“We need to make this market more transparent, and we need to band together to make sure we’re not being taken advantage of,” he said. “This is just wrong. Yes, we live in a system of capitalism, and companies have a right to make a profit—but this is taxpayer money we’re talking about.”

Greater transparency on pricing will help, but school systems also must improve how they evaluate new ed-tech products. “We did an exceptionally poor job [of that] for the amount of money we poured into the market,” Friedlander acknowledged, referring to his former district.

One of the problems was that the people responsible for choosing classroom technology “were often the least qualified,” he said. Those who were most qualified—the teachers themselves—didn’t play a meaningful role in the process.

“Teachers are paid to be in the classroom; they spend a lot of time doing things outside the classroom, but they don’t get paid for those,” he explained. Asking teachers to take on even more responsibility by helping to evaluate new technologies is “almost an impossibility. … It’s very hard for us to pull people together.”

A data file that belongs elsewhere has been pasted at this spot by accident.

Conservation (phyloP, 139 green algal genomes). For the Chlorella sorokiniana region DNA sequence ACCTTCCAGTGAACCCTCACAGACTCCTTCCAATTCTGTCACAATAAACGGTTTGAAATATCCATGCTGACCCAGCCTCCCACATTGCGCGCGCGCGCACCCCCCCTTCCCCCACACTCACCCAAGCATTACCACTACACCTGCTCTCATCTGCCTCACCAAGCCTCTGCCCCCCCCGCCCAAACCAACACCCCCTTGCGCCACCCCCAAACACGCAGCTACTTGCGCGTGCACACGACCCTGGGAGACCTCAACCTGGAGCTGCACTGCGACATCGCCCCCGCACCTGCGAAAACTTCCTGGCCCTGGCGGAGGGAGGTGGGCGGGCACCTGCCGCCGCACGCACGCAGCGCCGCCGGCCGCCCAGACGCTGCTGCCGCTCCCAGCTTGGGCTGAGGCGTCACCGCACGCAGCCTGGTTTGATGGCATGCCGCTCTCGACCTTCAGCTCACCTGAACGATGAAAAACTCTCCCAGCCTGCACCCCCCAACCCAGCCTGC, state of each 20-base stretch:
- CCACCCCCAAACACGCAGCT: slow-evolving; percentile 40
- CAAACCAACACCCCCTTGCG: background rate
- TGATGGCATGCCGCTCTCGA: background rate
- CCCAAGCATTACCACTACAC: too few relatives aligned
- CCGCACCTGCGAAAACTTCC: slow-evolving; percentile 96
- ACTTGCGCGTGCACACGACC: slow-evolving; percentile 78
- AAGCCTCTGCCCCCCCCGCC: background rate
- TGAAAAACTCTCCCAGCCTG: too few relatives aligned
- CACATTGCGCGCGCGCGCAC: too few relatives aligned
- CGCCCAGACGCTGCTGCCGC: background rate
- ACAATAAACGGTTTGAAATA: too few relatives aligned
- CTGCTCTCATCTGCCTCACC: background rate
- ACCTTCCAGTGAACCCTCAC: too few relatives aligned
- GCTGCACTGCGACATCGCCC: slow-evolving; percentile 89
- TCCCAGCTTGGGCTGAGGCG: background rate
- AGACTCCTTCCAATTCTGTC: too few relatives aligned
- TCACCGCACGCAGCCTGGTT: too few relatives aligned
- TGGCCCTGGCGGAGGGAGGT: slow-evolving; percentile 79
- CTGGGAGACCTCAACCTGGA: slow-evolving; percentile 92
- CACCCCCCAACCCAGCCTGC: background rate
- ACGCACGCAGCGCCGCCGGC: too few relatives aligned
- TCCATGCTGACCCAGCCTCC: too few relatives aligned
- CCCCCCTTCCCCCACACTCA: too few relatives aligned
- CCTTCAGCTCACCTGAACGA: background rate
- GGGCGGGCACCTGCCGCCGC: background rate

Besides TEC, the session revealed three other sources for help with finding, evaluating, and choosing new ed-tech products:

  • Noodle Markets CEO Nicole Neal discussed her company’s platform, which contains an online marketplace of ed-tech vendors, products, and services. Users can compare products, read third-party product reviews, and create requests for proposals that vendors can respond to. Registration is free for educators and administrators, while vendors pay a fee for the ability to peruse and respond to RFPs filed through the system.